25    of course, your position as a self-representing accused is a bit special,

Page 702

 1    so we'll understand your words not only as representing yourself in your

 2    defence but also as an accused who is in detention at this moment.

 3            Is there anything you'd like to bring to our attention in this

 4    respect?

 5            THE ACCUSED: [Interpretation] I just insist that, with respect to

 6    detention conditions, I be granted everything that Mr. Milosevic had made

 7    available to him while he was representing himself, that is to say, an

 8    office, a separate office, the key to which I will carry in my pocket,

 9    where I will receive my associates from the Defence team, investigators

10    and potential witnesses; and that that room should have a telephone and a

11    fax.  That is what Mr. Milosevic had while he was alive and while he was

12    defending himself.  He also had two adjacent cells connected.  They did

13    give me two cells, to be fair, but there's not an adjoining door, so every

14    time I have to go to another cell, I have to ask the guard to unlock the

15    door to that cell to me.

16            This is not an excessive request for two cells.  One cell will

17    do.  If I get this office with a telephone and a fax, that will be

18    sufficient.  But I will carry the key to that office in my pocket, just

19    the way Mr. Milosevic did, the late Milosevic, until I die, too, of

20    course.

21            JUDGE ORIE:  Yes.  Mr. Seselj, I do understand that you request to

22    be allowed to carry that key to that office in your pocket.  This is a

23    matter primarily, again, for the Registrar.  Therefore, you first have to

24    solicit the response of the Registry and to discuss with them, to make

25    known your wishes, and then the Registrar will be the first responsible to

Page 703

 1    take positions in this respect.  And only once that has been done, the

 2    Chamber may be - may be - in a position to further deal with the matter,

 3    depending on what exactly is at stake.

 4            But it's on the record that you expressed here some wishes which

 5    the Chamber advises you to directly address to the Registrar, to start

 6    with.

 7            Is there any other matter, as far as health and detention

 8    conditions are concerned?

 9            THE ACCUSED: [Interpretation] As for detention conditions, I have

10    no other objections.

11            But as for my health, drawing on the very bad experience I had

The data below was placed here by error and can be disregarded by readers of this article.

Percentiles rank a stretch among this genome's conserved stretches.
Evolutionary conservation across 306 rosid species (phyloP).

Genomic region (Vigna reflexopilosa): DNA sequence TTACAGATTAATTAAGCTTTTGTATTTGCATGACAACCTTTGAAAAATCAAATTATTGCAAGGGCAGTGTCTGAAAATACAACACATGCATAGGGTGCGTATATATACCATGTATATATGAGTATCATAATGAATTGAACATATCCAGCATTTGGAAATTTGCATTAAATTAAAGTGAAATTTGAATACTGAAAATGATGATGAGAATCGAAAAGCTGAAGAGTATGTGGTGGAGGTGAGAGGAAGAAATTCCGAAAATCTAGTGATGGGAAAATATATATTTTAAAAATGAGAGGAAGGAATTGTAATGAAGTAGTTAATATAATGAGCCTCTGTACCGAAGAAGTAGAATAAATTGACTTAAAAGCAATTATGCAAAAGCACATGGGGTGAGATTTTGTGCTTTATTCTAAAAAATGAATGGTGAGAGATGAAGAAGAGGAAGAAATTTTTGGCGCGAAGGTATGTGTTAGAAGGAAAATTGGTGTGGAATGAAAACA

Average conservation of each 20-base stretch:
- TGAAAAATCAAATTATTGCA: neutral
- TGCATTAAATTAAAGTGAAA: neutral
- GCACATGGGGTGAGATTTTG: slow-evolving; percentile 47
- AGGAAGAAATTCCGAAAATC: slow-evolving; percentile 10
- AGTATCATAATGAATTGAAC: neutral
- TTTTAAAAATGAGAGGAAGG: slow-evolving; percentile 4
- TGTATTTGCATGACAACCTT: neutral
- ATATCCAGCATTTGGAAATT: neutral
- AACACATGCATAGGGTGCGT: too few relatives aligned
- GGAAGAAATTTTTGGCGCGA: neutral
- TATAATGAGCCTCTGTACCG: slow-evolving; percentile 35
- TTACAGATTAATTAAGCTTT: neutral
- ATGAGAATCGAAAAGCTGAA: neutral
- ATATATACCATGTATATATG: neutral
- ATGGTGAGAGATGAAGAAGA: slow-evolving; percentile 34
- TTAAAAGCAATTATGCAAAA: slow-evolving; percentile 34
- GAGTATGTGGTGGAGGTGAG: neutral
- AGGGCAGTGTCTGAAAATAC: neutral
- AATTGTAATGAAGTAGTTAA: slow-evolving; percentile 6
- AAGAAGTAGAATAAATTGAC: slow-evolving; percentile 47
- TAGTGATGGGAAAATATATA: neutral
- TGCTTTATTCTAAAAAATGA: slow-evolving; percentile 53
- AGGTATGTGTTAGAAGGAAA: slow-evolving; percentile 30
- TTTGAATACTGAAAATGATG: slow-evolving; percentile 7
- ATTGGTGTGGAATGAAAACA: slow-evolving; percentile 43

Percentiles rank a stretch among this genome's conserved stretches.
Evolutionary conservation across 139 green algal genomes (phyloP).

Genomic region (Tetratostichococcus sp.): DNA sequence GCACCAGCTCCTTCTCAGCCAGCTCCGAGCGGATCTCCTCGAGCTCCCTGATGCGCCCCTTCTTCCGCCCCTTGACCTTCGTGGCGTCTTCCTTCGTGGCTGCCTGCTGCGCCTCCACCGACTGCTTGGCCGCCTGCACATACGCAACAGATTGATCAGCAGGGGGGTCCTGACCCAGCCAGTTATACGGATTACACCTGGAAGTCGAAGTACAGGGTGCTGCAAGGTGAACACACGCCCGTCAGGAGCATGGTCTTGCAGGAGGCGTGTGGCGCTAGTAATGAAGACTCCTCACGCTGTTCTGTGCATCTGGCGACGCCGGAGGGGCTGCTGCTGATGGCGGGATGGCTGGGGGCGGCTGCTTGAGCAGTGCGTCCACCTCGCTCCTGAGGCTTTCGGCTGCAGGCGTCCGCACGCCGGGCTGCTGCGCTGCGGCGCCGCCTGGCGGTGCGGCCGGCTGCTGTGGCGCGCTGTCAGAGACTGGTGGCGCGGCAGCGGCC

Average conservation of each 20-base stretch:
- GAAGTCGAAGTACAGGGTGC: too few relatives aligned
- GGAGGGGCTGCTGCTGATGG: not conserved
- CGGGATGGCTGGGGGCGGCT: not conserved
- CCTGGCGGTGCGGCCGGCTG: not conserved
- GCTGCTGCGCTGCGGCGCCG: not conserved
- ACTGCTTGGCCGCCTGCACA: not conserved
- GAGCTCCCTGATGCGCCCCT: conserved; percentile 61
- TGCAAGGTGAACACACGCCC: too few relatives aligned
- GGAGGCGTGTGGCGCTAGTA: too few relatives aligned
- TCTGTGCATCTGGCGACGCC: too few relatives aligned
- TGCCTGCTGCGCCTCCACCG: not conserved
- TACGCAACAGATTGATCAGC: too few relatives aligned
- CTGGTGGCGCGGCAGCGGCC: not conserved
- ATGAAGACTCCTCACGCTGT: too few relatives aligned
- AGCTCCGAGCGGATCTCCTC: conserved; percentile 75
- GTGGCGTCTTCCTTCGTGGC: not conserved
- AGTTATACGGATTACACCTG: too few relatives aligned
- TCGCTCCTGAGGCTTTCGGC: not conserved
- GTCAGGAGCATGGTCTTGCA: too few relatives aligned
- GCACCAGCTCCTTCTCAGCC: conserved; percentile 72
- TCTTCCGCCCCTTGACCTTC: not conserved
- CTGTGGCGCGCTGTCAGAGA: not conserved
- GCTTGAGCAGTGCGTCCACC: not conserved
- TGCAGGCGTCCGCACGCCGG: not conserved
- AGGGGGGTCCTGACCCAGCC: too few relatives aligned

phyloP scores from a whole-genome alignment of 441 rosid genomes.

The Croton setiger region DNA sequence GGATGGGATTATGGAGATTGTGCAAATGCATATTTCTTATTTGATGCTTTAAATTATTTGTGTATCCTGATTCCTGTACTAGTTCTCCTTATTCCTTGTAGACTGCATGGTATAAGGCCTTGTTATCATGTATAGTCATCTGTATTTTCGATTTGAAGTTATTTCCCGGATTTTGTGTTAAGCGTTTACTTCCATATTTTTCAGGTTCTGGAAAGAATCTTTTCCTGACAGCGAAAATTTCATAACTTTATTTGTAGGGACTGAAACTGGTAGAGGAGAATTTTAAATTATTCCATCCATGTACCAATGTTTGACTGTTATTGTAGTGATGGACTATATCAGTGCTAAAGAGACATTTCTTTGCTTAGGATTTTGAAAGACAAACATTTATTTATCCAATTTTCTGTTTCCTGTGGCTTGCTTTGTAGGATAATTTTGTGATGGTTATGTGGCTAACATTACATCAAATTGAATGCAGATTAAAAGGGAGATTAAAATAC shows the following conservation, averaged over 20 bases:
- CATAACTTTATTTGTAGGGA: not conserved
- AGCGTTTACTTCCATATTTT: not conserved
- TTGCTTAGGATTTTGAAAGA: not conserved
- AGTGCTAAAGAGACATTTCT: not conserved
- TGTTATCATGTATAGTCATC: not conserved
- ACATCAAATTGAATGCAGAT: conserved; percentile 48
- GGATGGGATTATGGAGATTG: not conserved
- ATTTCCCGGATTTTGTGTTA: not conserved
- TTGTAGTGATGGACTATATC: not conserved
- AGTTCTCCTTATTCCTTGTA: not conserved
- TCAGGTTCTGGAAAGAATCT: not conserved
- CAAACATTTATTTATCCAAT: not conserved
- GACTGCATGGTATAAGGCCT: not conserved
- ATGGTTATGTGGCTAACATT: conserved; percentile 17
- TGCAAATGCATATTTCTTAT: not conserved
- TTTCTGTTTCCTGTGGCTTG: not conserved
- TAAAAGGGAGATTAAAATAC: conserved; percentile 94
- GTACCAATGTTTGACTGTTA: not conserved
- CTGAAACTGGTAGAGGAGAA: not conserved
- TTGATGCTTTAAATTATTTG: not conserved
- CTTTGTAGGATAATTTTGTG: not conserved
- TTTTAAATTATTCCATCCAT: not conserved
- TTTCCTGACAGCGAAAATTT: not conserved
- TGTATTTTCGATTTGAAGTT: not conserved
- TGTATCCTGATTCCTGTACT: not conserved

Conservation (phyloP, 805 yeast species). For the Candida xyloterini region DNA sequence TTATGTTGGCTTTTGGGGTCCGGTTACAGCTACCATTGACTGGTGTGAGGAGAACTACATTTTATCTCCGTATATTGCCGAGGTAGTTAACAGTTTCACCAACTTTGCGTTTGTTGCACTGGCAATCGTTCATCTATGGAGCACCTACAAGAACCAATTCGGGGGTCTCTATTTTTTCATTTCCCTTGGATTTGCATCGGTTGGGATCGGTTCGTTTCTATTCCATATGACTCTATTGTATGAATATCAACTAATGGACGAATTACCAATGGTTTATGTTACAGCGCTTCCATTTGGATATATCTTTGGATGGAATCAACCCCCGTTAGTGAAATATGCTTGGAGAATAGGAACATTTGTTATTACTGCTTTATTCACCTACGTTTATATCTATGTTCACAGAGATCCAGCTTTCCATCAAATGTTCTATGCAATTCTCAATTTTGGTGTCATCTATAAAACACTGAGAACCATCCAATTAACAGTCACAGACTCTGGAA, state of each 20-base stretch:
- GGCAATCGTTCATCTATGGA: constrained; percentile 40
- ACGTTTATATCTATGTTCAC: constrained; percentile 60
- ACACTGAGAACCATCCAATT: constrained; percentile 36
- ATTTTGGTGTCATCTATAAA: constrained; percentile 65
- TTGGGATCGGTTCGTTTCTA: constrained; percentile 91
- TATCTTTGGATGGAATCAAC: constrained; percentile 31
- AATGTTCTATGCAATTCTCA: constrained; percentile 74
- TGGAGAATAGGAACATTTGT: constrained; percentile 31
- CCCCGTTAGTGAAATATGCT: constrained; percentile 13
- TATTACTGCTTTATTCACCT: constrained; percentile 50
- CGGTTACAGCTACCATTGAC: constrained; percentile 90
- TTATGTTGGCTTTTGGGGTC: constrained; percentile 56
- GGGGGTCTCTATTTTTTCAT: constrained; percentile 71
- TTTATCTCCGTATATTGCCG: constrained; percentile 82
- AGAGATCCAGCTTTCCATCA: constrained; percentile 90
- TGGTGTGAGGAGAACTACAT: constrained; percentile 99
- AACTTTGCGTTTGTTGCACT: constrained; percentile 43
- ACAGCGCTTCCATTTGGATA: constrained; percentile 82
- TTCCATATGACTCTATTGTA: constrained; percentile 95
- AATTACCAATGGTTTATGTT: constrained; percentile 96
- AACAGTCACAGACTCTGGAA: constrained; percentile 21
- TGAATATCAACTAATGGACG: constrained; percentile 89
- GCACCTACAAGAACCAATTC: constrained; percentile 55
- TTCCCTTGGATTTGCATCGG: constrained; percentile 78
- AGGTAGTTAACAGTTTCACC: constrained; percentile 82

12    when I addressed the Pre-Trial Judge, Mr. Agius, when I complained to him

13    sometime towards the end of 2003, that for over three months I had been

14    waiting for a very routine operation, and then after that, I was blamed in

15    terms of having some kind of ill-intention, even in your decisions,

16    because allegedly at that time I had already been informed that the

17    surgery had already been scheduled.  It was not official information; it

18    was a nurse who just told me that, during the course of the following

19    week, there may be an operation but it was not official notification.  And

20    that is why I decided --

21            JUDGE ORIE:  It seems that someone, if not myself, but I don't

22    think so, has a mobile phone in this courtroom, at least I hear in my

23    earphone, or perhaps just outside this courtroom.  I'm not aware of it,

24    but could you switch it off.  They're not even allowed to be used in the

25    courtroom.  I draw the attention of everyone to that rule.

Page 704

 1            Mr. Seselj, there is no need to revisit that matter on whether you

 2    did properly inform or did not properly inform at that time about a

 3    surgery that was already scheduled and whether we received this

 4    information from a nurse or from an official.  I don't know what the rules

 5    there are, but there's no need to revisit that.

 6            Is there anything else in relation to your health which needs to

 7    be addressed?

 8            THE ACCUSED: [Interpretation] Mr. Orie, this was one of the

 9    arguments for denying me my procedural rights.  For example, now, I could

10    inform you --

11            JUDGE ORIE:  Mr. Seselj, I'm going to stop you.  A decision has

12    been taken - and this was one of the considerations of the Chamber - that

13    decision has reversed by the Appeals Chamber so, therefore, there is no

14    need to revisit that.  If it will play any role ever, in the future, we

15    will see, we will come to that; but at this moment it's not an issue at

16    stake.

17            Anything else, Mr. Seselj?

18            THE ACCUSED: [Interpretation] Mr. Orie, if I were to inform you

19    and your colleagues now that last summer, during some more thorough

20    medical examinations, they found ulcers in the upper part of my stomach

21    that I had never had before, and that I personally am convinced that, as

22    for these ulcers in the upper part of my stomach, those were caused by you

23    and your colleagues through your unlawful conduct, you could now use that

24    as an argument against me, too, that I am behaving improperly.  And that

25    is why I'm not going to inform you about my health at all so that you

Page 705

 1    would not additionally accuse me in this manner, because I wish to behave

 2    properly in the courtroom, not improperly, because my reputation depends